Updated Sat, Feb 23, 2013 7:07 am
Walking down the streets of Athens, it is hard not to notice the brown, red, and orange bricks throughout the city emblazoned with the Athens Block logo.
For more than 12 years, Athens residents James Robinson and his wife, Erin, have worked brick-by-brick to keep the iconic tradition alive in the streets and hearts of community members.
“It’s a common thread that kind of bonds them all together,” said James Robinson. “They all have a brick story. There’s a little piece of brick history in all of us. Everybody has maybe made their brick garden, or they’ve tripped over a brick or sprained their ankle on a hole where a brick was supposed to be.”
Founded in 1891, Athens Block left a legacy of finely fired bricks that are noticeable across the hills and valleys of southeast Ohio’s landscape.
But the trying times of the Great Depression caused the original Athens Block to close their doors. In 2001, the Robinsons decided it was time to revive the iconic art form and begin an art gallery showcasing one of Athens’ most prized possessions.
The couple bought all of the patents from the original Athens Block Company and felt that it was time to bring back a historic emblem community members have grown to love.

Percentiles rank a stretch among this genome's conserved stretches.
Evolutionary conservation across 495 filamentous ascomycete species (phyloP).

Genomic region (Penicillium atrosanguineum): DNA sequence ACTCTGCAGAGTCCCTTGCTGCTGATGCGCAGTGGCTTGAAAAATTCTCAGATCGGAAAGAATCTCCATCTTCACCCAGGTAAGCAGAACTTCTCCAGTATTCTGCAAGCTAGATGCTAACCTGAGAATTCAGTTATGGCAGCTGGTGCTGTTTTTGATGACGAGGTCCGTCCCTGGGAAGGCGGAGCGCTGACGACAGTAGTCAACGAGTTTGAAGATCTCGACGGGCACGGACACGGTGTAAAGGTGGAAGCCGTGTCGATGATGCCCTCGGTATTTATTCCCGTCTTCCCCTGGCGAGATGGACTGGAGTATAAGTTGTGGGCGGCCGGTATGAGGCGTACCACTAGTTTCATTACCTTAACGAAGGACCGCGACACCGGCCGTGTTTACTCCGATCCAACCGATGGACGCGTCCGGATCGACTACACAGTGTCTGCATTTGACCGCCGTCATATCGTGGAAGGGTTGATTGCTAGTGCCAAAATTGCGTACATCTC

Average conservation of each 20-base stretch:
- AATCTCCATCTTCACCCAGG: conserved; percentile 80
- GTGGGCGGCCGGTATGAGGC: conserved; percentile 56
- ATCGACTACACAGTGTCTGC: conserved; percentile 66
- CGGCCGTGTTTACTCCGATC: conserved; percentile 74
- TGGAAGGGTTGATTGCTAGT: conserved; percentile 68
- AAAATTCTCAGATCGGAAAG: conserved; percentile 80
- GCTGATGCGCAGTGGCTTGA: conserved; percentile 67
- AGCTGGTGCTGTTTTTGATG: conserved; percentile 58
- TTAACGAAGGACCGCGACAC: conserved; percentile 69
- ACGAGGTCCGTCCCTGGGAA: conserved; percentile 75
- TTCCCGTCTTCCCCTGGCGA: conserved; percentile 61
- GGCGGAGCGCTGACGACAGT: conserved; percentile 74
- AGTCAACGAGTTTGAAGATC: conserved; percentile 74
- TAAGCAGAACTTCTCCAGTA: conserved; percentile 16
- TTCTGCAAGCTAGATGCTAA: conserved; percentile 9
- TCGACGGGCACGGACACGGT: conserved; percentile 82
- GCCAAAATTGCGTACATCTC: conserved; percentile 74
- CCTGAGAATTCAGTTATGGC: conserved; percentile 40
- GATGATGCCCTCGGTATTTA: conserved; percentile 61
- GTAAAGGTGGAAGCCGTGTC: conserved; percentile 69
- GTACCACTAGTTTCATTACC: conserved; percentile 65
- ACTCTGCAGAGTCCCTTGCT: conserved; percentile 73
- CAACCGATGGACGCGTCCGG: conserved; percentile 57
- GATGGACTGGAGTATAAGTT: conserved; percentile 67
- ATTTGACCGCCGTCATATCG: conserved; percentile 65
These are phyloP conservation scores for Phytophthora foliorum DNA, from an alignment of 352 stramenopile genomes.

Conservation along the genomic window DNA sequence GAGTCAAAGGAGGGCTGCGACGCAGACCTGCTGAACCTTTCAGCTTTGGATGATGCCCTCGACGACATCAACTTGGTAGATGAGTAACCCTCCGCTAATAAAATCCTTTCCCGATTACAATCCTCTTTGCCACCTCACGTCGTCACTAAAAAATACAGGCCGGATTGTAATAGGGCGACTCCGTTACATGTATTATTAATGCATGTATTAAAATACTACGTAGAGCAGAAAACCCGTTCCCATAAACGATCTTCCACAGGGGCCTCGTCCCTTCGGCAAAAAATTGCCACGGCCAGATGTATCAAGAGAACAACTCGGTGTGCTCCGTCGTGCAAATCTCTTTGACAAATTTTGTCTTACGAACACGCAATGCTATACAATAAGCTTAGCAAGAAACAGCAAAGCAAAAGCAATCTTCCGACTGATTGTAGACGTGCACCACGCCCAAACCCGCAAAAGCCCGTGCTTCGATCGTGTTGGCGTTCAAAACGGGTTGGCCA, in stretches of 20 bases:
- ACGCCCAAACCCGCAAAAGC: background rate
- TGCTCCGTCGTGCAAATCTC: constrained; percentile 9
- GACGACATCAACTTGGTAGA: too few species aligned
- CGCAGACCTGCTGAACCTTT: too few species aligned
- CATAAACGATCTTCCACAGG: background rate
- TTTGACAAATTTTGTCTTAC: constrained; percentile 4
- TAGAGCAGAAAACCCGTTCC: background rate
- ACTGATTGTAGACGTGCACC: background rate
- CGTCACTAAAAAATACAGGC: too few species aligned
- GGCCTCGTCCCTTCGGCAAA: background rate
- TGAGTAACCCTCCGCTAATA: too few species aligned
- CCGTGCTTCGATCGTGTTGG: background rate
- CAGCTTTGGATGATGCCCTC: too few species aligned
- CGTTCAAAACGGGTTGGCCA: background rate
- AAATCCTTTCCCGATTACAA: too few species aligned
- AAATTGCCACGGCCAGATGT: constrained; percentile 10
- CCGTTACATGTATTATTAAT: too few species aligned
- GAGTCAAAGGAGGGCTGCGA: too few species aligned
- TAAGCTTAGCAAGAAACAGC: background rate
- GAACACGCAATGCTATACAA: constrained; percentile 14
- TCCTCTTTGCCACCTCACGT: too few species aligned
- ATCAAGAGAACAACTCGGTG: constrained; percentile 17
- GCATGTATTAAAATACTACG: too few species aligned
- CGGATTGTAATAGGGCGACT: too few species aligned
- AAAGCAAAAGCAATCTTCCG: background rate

Athens Block Collectibles sells everything from key chains to faux foam blocks and everything in-between, which allows Ohio University students and visitors a chance to take a little piece of Athens with them.
“The whole objective is to keep making it new and exciting for people,” said Robinson. “Every year we try and come out with three new objects for people to admire.”
While it’s something the Robinsons cherish, students at Ohio University’s Athens campus also find the bricks to be part of the image of the university.
“It was something I remembered every time I thought of the school, as a high schooler,” said Ashley Williams, 19, an education major from Dayton. “While I was still in high school, I remember the university tours. I just couldn’t help myself staring at the ground. Just the beauty of the school and everything that goes with it helped me in my decision to apply to OU.”
James and Erin Robinson received their degrees from Ohio University: Erin a bachelor's in Art Education and James a bachelor's degree in Art and English Literature, along with a master's degree in Sculpting.
But along with his degrees, James says he was inspired to save and reconstruct the red and brown staples after working in a mixture of two separate fields.
“I was a bronze sculptor and made a brick wall in my backyard and installed some sculptures and also had to excavated 1,500 bricks and that was one of my first experiences I had in Athens.”
But while this Athens attraction catches the eyes of thousands of students every year, Ohio isn’t the only home to these memorable markers.
“I’m told there’s an entire city in South America in the Yucatán that’s like Athens, that’s covered in Athens Block. You can find them in Indiana and you hear stories, why their history is unique. It touches many people’s hearts,” said Robinson.
But while this eye-catching piece of art exists thousands of miles away, Robinson says the culture of the bricks come back to one place.
“When bricks get into your blood and into your veins, it’s just becomes part of the heart of Athens.”